Monday 3 PM – Afternoon Activities
What with the raging snow storm outside, we were glad to restrict our afternoon activities to the confines of Langdon Hall’s great indoors. Apple took the underground tunnel to the new spa area to take her treatments. I was told later by my glowing and very relaxed looking wife they were a stunning success. I took my own treatments. First, I stayed in my seat and had another glass of wine, this time with Bennett père et fils, Bill and Braden, to catch up and chat. Chef Bangerter also dropped by to discuss various plans in store for the Relais & Château property in the coming months. It was off the record, of course, but watch GFR this spring and summer to see what they’re up to.
When it was time for those actually participating in their work day to leave the bar, I proceeded to my afternoon activity plan: do nothing. Actually, I did more than nothing. First, I turned off my phone. Then, I lit a wood fire in my room’s fireplace (they all have them), positioned myself prostrate on the couch in front of it so I could with a mere tilt of my head either look at the flames or outside the window at the falling snow. Then, I read about half a chapter of my book before nodding off into blissful nap.
Monday 7 PM – Cocktails and Canapés
Once Apple and I had recovered from our respective afternoon activities, we freshened up and dressed for dinner. We’d hoped to meet Braden in the bar, but he was called away on a family matter and instead we met Chef Bangerter in front of the grand fireplace in the conservatory for a glass of Champagne and some very delicious snacks, not least more Fogo Island cod: this time the cheeks, deep fried (but ever so lightly) with Acadian caviar from the intrepid Dr. Cornel Ceapa. I have known Jason Bangerter since he was chef at Auberge de Pommier and was involved in the Terroir Symposium, and Apple has also got to know him from a few visits over the years, so it was very much a friendly meeting, where he regaled with tales form his recent guest chef stint at the Inn at Fogo Island. It was an insightful preview of what was going to happen soon in the dining, especially the sturgeon’s skin form which we ate our hors d’oeuvres. One of Bangerter’s signatures is interesting tableware, as we discovered over his many course tasting menu.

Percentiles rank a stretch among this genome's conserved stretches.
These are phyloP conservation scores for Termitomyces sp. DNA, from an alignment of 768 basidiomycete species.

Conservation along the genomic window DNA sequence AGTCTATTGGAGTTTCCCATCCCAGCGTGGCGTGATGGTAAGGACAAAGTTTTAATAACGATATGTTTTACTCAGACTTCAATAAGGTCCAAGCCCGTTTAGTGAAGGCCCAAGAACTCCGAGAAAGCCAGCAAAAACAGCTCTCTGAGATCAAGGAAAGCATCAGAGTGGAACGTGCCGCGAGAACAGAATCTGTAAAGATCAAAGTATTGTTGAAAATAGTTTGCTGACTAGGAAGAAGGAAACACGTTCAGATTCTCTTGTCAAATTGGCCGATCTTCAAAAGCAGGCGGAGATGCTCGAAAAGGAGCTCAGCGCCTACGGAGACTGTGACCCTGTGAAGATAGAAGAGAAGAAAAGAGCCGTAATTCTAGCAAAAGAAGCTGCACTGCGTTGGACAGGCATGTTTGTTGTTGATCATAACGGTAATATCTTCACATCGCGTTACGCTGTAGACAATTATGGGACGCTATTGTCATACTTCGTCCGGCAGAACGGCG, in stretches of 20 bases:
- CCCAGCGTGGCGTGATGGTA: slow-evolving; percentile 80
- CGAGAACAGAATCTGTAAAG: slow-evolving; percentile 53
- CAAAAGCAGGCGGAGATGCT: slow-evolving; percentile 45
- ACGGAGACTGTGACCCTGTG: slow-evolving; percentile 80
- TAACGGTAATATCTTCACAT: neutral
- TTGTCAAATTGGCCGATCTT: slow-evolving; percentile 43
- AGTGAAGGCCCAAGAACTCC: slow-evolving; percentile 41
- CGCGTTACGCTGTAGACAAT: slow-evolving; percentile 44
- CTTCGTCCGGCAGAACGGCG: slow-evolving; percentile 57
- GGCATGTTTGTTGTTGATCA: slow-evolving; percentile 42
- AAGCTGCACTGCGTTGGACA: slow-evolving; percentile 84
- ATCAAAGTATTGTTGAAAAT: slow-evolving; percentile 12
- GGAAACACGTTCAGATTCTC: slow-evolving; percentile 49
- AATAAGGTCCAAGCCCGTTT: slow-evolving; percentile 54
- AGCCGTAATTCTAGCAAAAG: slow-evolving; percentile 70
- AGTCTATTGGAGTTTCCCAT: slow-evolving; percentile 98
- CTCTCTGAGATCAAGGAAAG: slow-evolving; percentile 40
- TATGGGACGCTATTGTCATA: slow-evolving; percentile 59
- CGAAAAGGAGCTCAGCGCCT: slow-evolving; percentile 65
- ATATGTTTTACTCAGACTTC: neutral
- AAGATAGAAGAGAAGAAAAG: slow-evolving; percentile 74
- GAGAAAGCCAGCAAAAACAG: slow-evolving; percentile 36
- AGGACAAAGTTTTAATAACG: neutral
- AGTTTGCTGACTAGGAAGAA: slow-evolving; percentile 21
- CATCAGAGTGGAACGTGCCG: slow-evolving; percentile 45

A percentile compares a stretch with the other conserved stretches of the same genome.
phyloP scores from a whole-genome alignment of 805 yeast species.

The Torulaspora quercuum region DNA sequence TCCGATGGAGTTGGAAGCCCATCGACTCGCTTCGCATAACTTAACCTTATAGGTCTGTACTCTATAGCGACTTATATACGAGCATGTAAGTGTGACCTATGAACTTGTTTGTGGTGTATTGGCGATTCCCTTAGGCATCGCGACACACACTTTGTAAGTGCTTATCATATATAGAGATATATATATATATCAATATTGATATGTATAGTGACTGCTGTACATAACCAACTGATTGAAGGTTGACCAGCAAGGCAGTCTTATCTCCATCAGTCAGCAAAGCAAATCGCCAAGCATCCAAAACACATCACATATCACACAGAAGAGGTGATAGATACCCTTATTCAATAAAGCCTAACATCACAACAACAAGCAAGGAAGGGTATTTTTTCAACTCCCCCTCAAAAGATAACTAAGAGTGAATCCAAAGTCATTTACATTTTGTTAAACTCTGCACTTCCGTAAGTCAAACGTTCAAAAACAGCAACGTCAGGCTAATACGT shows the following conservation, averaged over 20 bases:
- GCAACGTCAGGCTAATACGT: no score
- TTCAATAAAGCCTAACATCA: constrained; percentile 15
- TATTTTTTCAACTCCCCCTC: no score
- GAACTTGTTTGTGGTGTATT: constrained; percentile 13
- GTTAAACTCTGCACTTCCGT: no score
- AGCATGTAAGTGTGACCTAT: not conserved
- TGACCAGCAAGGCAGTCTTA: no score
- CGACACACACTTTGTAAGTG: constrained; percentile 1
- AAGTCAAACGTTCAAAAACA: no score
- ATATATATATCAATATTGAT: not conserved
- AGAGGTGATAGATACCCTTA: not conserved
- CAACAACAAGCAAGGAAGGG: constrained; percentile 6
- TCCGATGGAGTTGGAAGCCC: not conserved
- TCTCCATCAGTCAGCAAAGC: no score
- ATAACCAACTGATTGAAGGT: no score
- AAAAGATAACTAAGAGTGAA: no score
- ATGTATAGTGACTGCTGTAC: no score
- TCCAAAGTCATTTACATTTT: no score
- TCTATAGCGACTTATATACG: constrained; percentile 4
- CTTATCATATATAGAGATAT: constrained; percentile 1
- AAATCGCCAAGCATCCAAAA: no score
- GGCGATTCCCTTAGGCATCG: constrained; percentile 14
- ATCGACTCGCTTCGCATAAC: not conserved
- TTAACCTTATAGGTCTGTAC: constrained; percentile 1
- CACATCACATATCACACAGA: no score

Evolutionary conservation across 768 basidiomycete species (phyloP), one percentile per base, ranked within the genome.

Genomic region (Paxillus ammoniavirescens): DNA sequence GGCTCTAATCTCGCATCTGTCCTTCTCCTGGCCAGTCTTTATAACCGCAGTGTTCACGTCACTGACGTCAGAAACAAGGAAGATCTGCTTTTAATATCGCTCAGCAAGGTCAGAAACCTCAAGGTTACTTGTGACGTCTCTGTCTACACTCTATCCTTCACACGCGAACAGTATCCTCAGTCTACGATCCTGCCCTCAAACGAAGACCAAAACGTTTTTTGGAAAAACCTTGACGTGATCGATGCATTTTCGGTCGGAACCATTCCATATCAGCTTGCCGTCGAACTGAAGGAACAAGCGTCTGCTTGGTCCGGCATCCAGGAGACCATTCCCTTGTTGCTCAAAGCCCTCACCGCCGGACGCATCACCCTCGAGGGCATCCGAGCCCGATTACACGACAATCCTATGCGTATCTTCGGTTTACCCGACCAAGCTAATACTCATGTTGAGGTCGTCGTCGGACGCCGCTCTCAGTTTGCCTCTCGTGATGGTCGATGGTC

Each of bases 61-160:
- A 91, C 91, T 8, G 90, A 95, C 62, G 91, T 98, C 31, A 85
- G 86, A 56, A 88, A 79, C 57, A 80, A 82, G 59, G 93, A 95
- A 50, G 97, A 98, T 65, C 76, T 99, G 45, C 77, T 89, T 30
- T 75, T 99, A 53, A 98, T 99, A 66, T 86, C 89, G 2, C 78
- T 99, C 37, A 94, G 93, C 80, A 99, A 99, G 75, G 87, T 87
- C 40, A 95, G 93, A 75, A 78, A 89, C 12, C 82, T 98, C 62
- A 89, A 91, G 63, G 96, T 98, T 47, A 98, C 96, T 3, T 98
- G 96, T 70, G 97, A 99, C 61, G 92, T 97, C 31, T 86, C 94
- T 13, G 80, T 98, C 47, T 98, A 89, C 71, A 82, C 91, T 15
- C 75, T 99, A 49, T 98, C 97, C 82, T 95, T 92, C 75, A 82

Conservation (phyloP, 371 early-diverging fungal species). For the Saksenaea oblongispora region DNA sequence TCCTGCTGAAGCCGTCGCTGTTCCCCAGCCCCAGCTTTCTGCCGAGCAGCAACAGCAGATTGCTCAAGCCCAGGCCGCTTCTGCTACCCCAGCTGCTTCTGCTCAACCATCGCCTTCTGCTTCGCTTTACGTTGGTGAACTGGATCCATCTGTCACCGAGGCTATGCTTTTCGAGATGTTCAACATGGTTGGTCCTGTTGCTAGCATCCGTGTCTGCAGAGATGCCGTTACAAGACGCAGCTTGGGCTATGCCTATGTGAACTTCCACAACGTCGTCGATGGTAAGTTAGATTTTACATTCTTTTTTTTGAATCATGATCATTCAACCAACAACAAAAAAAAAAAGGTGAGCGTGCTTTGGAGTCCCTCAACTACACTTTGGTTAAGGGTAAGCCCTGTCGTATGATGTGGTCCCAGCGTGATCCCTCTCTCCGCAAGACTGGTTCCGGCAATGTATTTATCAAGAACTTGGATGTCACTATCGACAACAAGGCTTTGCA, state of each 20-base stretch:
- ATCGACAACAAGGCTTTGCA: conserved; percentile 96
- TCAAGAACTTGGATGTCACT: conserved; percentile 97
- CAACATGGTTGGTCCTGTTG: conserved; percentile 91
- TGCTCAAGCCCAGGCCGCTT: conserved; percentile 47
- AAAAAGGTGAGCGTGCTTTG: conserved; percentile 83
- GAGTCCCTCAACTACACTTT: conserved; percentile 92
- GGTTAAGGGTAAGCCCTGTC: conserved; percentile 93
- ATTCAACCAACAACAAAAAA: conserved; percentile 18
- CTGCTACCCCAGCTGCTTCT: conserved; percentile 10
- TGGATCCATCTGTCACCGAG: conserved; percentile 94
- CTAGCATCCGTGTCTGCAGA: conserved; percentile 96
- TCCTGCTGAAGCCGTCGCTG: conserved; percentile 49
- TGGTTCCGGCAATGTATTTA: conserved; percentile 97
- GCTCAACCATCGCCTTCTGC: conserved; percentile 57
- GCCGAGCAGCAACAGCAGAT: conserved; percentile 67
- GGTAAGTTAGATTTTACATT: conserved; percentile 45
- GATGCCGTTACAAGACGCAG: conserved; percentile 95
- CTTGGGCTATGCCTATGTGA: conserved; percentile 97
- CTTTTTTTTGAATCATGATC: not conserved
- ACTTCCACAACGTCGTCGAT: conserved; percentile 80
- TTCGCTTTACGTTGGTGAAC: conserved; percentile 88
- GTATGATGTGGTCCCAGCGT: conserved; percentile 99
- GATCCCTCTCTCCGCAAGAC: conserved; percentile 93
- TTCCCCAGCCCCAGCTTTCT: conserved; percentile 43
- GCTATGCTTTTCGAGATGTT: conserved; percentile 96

Monday 8 PM – Dinner!
There are lots of good reasons to come to Langdon Hall, but dinner must be very close to the top if not on it. From my perspective, Langdon Hall is a kind of giant machine designed to create superlative fine dining. Consider the location: it’s close enough to the city and airport to procure whatever Chef Bangerter needs, but it’s also far enough into Southwestern Ontario farm country to find things Chef’s city cousins can’t. (It doesn’t hurt, of course, that Bangerter is from around and lives in these parts.) Langdon also regularly collaborates with their suppliers to create special products, like beers and wine, or get an exclusive line on something rare and in limited supply, including from international suppliers who cater to the Relais & Château community. Then, of course, there’s Langdon Hall itself which supplies its kitchen through it’s gardens, orchards and greenhouses. Finally, add to that its extensive wine cellar, built up over three decades, and one has all the components for a great meal ready to be handed over to a talented chef with a big and dedicated crew in a custom built state of the art kitchen. We were excited to eat and drink!
I might have been a little too excited, because I went straight to the big Langdon Hall wine list to order a bottle of white to begin with, forgetting that the tasting menu would include a wine pairing option. Langdon’s large wine list is not unusual for a top-end fine dining restaurant, and it has its fair share of four figure bottles and hedge fund manager-ready Grands Crus. It also has some great finds well under $100. We started with a recent vintage Roero Arneis from the renown Barolo house Vietti and carried things on with beautiful 2012 Valpolicella Classico from Marinella Camerani’s Corte Sant’Alda.